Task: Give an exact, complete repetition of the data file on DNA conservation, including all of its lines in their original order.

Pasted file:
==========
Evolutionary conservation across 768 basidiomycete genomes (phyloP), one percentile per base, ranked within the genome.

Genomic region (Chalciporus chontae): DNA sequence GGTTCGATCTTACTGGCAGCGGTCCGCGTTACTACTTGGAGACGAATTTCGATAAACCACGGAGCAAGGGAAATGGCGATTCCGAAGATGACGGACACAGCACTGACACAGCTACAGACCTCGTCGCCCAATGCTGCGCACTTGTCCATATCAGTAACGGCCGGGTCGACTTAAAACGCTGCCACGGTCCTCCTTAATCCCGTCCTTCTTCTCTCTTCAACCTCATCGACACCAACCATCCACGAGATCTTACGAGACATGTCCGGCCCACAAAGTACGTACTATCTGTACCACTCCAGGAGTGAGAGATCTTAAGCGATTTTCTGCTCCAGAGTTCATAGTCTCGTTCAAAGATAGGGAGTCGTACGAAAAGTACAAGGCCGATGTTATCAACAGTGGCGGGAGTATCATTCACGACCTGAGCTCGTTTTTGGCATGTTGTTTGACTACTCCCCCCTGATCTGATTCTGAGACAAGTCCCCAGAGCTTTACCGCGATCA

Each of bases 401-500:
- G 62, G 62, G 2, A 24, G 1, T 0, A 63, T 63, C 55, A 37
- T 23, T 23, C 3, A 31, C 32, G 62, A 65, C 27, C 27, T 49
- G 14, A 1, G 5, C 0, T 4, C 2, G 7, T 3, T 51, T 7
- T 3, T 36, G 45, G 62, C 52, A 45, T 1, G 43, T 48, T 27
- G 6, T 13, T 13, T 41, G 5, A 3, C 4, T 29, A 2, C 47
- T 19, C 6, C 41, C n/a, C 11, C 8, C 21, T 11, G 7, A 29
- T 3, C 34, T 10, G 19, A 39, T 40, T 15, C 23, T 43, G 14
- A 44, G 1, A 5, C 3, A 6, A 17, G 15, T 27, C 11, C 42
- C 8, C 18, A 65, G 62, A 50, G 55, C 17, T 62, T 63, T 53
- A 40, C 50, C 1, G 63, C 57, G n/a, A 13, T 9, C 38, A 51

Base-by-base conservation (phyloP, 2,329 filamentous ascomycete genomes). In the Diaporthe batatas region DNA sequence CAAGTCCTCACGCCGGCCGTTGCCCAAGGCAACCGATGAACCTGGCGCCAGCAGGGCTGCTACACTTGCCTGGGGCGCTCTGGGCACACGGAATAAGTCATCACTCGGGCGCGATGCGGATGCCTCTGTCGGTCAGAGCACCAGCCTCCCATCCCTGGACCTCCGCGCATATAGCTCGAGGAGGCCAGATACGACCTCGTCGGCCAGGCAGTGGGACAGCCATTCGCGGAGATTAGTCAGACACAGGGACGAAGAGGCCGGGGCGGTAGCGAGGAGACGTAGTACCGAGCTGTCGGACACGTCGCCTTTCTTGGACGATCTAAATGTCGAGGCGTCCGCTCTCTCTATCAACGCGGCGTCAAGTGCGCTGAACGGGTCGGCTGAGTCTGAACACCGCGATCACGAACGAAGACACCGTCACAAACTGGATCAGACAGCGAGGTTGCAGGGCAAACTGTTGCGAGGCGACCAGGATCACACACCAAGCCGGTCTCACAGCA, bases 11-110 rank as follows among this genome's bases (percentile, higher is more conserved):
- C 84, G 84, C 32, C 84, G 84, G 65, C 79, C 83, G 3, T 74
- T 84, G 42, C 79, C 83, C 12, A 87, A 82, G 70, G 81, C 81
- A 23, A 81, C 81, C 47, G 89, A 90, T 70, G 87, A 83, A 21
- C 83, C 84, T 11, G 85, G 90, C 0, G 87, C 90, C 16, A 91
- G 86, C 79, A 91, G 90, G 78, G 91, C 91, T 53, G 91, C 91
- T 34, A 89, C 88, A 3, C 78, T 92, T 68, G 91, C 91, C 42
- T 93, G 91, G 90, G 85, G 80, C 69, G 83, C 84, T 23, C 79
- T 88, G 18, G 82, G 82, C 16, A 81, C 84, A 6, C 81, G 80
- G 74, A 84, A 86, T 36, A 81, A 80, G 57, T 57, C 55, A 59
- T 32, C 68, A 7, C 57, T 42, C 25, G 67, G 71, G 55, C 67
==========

Evolutionary conservation across 768 basidiomycete genomes (phyloP), one percentile per base, ranked within the genome.

Genomic region (Chalciporus chontae): DNA sequence GGTTCGATCTTACTGGCAGCGGTCCGCGTTACTACTTGGAGACGAATTTCGATAAACCACGGAGCAAGGGAAATGGCGATTCCGAAGATGACGGACACAGCACTGACACAGCTACAGACCTCGTCGCCCAATGCTGCGCACTTGTCCATATCAGTAACGGCCGGGTCGACTTAAAACGCTGCCACGGTCCTCCTTAATCCCGTCCTTCTTCTCTCTTCAACCTCATCGACACCAACCATCCACGAGATCTTACGAGACATGTCCGGCCCACAAAGTACGTACTATCTGTACCACTCCAGGAGTGAGAGATCTTAAGCGATTTTCTGCTCCAGAGTTCATAGTCTCGTTCAAAGATAGGGAGTCGTACGAAAAGTACAAGGCCGATGTTATCAACAGTGGCGGGAGTATCATTCACGACCTGAGCTCGTTTTTGGCATGTTGTTTGACTACTCCCCCCTGATCTGATTCTGAGACAAGTCCCCAGAGCTTTACCGCGATCA

Each of bases 401-500:
- G 62, G 62, G 2, A 24, G 1, T 0, A 63, T 63, C 55, A 37
- T 23, T 23, C 3, A 31, C 32, G 62, A 65, C 27, C 27, T 49
- G 14, A 1, G 5, C 0, T 4, C 2, G 7, T 3, T 51, T 7
- T 3, T 36, G 45, G 62, C 52, A 45, T 1, G 43, T 48, T 27
- G 6, T 13, T 13, T 41, G 5, A 3, C 4, T 29, A 2, C 47
- T 19, C 6, C 41, C n/a, C 11, C 8, C 21, T 11, G 7, A 29
- T 3, C 34, T 10, G 19, A 39, T 40, T 15, C 23, T 43, G 14
- A 44, G 1, A 5, C 3, A 6, A 17, G 15, T 27, C 11, C 42
- C 8, C 18, A 65, G 62, A 50, G 55, C 17, T 62, T 63, T 53
- A 40, C 50, C 1, G 63, C 57, G n/a, A 13, T 9, C 38, A 51

Base-by-base conservation (phyloP, 2,329 filamentous ascomycete genomes). In the Diaporthe batatas region DNA sequence CAAGTCCTCACGCCGGCCGTTGCCCAAGGCAACCGATGAACCTGGCGCCAGCAGGGCTGCTACACTTGCCTGGGGCGCTCTGGGCACACGGAATAAGTCATCACTCGGGCGCGATGCGGATGCCTCTGTCGGTCAGAGCACCAGCCTCCCATCCCTGGACCTCCGCGCATATAGCTCGAGGAGGCCAGATACGACCTCGTCGGCCAGGCAGTGGGACAGCCATTCGCGGAGATTAGTCAGACACAGGGACGAAGAGGCCGGGGCGGTAGCGAGGAGACGTAGTACCGAGCTGTCGGACACGTCGCCTTTCTTGGACGATCTAAATGTCGAGGCGTCCGCTCTCTCTATCAACGCGGCGTCAAGTGCGCTGAACGGGTCGGCTGAGTCTGAACACCGCGATCACGAACGAAGACACCGTCACAAACTGGATCAGACAGCGAGGTTGCAGGGCAAACTGTTGCGAGGCGACCAGGATCACACACCAAGCCGGTCTCACAGCA, bases 11-110 rank as follows among this genome's bases (percentile, higher is more conserved):
- C 84, G 84, C 32, C 84, G 84, G 65, C 79, C 83, G 3, T 74
- T 84, G 42, C 79, C 83, C 12, A 87, A 82, G 70, G 81, C 81
- A 23, A 81, C 81, C 47, G 89, A 90, T 70, G 87, A 83, A 21
- C 83, C 84, T 11, G 85, G 90, C 0, G 87, C 90, C 16, A 91
- G 86, C 79, A 91, G 90, G 78, G 91, C 91, T 53, G 91, C 91
- T 34, A 89, C 88, A 3, C 78, T 92, T 68, G 91, C 91, C 42
- T 93, G 91, G 90, G 85, G 80, C 69, G 83, C 84, T 23, C 79
- T 88, G 18, G 82, G 82, C 16, A 81, C 84, A 6, C 81, G 80
- G 74, A 84, A 86, T 36, A 81, A 80, G 57, T 57, C 55, A 59
- T 32, C 68, A 7, C 57, T 42, C 25, G 67, G 71, G 55, C 67